Geek Review: Wingspan (Board Game)

Talk about a bird brain idea! While modern board games have players building an amusement park, civilisation, or even an evil genius workshop, Wingspan has each player building aviaries to score the most points. Players do so through playing bird cards, each with a unique point value, and powering up their abilities at the same time. 

Wingspan’s gameplay is a mix of shrewd card drafting, clutch dice rolls, and careful long-term planning, all topped off with beautiful components.

The Early Bird Gets The Worm

Each player is armed with their very own player board, which they then have to figure out how best to get their machinery going from their opening hand of bird cards.

Played over the course of four rounds, players start off relatively weak and slowly gain the ability to chain up combos once they hit the mid to late game.

Players would have to choose between four actions per round. At the most basic, players have the ability to gain more food (to play more bird cards), gain eggs (to expand the number of birds they’re allowed to play), and draw more bird cards (more birds, more luck!), and finally, play bird cards on the board. Being able to only take one action before passing over to the next player has the table wondering how much time they would have to see their master plan come to life, or become thwarted indirectly by others’ actions.

To play more bird cards, players will need more food resources. With more birds on the board, players need to generate more eggs to expand their empire. With more birds played, players will then need to draw even more bird cards, to keep the machinery going.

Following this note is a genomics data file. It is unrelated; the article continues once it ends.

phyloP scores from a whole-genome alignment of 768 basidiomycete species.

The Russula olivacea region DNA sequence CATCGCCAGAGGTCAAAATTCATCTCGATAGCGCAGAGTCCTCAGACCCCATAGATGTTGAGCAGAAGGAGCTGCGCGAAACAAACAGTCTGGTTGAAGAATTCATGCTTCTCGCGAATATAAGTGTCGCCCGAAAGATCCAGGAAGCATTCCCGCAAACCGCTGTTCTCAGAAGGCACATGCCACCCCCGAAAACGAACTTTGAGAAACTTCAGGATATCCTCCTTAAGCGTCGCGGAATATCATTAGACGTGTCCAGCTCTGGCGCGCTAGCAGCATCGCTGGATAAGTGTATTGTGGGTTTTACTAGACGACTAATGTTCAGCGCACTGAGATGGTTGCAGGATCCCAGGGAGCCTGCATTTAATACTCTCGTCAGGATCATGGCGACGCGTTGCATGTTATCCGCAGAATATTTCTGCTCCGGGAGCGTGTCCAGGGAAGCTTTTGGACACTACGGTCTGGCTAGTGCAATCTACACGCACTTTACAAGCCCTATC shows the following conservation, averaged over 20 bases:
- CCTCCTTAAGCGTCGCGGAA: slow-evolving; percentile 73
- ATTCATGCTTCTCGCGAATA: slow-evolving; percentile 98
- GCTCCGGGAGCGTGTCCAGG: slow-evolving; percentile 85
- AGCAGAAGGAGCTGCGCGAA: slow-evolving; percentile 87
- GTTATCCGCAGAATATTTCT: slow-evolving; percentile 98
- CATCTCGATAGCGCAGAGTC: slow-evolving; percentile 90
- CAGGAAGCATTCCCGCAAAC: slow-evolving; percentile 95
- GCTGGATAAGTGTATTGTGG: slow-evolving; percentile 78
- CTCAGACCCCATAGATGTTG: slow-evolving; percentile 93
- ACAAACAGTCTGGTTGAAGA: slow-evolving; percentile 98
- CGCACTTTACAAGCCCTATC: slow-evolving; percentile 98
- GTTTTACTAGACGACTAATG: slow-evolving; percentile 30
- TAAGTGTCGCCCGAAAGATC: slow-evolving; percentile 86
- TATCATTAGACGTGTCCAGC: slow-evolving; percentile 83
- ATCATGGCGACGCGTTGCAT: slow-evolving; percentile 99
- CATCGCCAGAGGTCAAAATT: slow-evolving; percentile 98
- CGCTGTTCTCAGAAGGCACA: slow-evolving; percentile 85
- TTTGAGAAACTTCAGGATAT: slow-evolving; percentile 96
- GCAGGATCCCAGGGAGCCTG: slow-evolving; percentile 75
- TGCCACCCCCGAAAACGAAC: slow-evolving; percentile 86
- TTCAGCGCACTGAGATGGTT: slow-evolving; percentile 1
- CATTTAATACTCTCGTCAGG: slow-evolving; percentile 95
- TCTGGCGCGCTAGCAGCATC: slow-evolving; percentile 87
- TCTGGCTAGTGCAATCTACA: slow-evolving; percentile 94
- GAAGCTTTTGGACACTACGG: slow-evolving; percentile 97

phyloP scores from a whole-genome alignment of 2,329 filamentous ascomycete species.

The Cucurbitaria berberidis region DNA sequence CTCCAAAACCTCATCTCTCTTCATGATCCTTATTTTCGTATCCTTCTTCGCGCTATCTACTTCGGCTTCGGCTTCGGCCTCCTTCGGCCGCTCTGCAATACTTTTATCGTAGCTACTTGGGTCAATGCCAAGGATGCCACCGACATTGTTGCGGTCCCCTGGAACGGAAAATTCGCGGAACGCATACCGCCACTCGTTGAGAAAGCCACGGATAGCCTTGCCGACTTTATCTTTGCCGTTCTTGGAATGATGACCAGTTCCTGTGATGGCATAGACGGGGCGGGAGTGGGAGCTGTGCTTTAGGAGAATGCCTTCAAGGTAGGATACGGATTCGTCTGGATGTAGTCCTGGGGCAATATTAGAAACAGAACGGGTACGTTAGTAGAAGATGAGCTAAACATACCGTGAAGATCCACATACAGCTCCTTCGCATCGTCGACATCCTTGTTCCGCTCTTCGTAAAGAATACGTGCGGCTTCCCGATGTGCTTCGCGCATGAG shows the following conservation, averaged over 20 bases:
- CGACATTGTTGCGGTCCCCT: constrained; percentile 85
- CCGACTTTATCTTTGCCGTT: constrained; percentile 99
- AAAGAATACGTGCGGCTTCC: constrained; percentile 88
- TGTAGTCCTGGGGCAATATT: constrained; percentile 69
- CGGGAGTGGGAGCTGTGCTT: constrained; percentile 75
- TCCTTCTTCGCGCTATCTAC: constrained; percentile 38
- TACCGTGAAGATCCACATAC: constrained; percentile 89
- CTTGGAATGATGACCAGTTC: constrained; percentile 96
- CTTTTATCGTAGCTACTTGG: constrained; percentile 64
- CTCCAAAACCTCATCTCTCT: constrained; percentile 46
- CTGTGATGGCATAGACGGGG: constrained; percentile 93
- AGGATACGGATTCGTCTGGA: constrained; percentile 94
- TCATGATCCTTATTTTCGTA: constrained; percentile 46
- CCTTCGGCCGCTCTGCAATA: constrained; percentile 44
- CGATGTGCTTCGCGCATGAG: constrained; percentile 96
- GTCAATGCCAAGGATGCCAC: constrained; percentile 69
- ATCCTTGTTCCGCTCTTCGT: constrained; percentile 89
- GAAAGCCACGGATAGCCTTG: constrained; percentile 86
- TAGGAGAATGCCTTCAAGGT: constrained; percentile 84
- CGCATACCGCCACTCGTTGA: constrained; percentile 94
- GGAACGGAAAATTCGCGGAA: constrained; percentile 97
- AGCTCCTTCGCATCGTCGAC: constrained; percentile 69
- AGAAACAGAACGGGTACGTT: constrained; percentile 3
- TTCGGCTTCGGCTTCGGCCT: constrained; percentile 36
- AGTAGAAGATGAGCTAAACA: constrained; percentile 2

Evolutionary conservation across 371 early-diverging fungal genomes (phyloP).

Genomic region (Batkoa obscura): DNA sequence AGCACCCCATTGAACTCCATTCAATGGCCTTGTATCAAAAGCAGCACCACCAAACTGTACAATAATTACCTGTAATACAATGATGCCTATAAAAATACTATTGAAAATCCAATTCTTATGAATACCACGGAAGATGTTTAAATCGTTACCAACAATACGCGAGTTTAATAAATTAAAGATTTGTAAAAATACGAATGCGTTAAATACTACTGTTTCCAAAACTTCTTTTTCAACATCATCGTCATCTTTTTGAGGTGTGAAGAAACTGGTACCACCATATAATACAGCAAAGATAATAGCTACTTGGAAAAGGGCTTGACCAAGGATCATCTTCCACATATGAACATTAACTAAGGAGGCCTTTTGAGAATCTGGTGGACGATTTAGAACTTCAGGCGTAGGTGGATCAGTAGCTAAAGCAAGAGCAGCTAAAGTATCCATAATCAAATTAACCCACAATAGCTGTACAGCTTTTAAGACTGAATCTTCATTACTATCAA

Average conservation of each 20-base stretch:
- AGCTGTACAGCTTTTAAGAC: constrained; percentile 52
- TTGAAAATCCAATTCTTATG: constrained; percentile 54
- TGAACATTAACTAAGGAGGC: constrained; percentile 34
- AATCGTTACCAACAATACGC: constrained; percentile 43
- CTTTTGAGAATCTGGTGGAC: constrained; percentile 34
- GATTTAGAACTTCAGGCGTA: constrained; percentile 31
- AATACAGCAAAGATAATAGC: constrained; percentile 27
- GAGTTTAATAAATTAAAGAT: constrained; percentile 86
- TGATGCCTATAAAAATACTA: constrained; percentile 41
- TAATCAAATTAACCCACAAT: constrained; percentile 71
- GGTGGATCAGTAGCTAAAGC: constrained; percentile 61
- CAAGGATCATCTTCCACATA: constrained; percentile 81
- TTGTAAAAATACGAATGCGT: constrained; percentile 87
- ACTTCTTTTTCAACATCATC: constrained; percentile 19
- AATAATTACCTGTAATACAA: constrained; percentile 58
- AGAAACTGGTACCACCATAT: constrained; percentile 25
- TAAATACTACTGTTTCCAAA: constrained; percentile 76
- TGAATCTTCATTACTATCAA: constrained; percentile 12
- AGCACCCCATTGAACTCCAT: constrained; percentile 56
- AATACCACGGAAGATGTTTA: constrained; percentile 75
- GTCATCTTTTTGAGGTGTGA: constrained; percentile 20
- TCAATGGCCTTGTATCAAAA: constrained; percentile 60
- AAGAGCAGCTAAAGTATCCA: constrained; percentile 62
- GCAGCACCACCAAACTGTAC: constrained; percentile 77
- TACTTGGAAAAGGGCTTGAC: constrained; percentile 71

In most instances, the player with the most bird cards played, and completes end of round objectives, wins the game with the most points.

Seeing as to how all actions are interconnected with each other forms the “engine” as the entire game.

The added layer of complexity would be 170 unique bird cards each having an additional benefit allowing players to generate more food, eggs, or draw even more cards which helps economise their actions. As a player’s board slowly fills up, what might have gotten a player 1 resource from an action might result in netting 4 resources once they’ve hit the later rounds.

A late game player sequence would have them possibly gain 6 eggs, trade those eggs for resources, allow other players to gain eggs out-of-turn, and gain even more resources. This is in comparison to an early game action of only gaining 2 eggs.

The strategy changes with every new game so there is a good level of fluidity how players interact and shift their strategy based on what bird cards have been played on the table.

A Bird In Hand Is Worth More Than Two In The Bush

For new players to board games, the high quality components and visuals are an eye catching aspect of the game. More often than not, board game components are always more functional than aesthetically pleasing. With Wingspan, it is safe to say that this is one board game which ranks high on the Instagrammable charts.